The Sixers had been trying to acquire Harden in trade packages built around All-Star guard Ben Simmons, according to two people familiar with the discussions who were not authorized to discuss them publicly. The Rockets instead went ahead with a four-team trade involving the Nets, the Pacers and the Cleveland Cavaliers so they could bring Oladipo to Houston in the final year of his contract — and get a bountiful package of future first-round picks to replenish the draft assets they lost in trades to acquire Chris Paul from the Los Angeles Clippers and Russell Westbrook from the Thunder.
The uncertainty surrounding Irving, who hasn’t played since Jan. 5 for personal reasons, made the Nets even more eager to find a workable trade for Harden and bolster their top-end talent, according to one of the people. There will be questions about the offensive fit when Harden arrives in Brooklyn and Irving returns to the lineup. But the Nets will be better insulated against a star player’s injury or absence and, perhaps more crucially, they will have swung a deal for a player Durant wanted to play with again.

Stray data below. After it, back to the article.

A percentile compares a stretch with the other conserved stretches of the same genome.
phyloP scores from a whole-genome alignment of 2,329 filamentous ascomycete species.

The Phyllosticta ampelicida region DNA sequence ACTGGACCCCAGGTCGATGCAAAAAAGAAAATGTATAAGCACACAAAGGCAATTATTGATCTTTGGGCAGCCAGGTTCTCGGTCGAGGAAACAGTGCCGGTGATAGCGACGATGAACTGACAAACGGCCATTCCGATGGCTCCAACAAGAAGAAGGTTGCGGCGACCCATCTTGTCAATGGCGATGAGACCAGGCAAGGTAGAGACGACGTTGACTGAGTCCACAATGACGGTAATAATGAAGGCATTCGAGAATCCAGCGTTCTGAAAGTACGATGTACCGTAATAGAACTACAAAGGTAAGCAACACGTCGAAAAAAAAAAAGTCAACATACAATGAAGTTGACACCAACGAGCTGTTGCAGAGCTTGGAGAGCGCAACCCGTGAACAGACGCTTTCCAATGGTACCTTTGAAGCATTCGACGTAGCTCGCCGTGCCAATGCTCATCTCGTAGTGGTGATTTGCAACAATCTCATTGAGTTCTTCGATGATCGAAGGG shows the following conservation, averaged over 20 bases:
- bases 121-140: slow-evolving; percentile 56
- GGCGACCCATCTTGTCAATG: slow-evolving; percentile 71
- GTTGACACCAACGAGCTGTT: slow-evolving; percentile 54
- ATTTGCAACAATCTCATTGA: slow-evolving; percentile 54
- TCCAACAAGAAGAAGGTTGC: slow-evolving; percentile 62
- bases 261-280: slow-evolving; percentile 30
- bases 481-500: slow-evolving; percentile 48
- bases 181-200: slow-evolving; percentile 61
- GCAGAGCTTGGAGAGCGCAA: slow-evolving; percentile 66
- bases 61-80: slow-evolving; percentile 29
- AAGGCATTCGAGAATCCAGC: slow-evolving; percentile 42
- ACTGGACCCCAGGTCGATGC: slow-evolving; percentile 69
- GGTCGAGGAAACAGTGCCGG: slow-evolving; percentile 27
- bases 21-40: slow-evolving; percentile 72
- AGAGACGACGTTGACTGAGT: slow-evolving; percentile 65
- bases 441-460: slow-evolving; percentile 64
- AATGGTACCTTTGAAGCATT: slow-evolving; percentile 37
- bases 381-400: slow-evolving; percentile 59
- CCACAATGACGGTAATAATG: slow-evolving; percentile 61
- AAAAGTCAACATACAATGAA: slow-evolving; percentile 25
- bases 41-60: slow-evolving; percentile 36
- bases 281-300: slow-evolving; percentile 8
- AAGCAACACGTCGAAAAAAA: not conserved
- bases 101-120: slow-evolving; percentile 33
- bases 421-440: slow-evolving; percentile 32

The trade calls for the Nets’ promising forward Caris LeVert to go to Indiana and for two other Nets — Jarrett Allen and Taurean Prince — to go to Cleveland. The Rockets will receive Cleveland’s Dante Exum and the Nets’ Rodions Kurucs in addition to three first-round picks from the Nets (2022, 2024 and 2026) and Cleveland’s first-round pick (via Milwaukee) in 2022. Houston will have the right to swap first-round picks with the Nets in the 2021, 2023, 2025 and 2027 drafts.
The Nets pulled LeVert, Allen, Prince and Kurucs out of their game against the Knicks in anticipation of the trade. ESPN first reported the agreement between the Rockets and the Nets; The Athletic first reported Indiana’s involvement in the trade.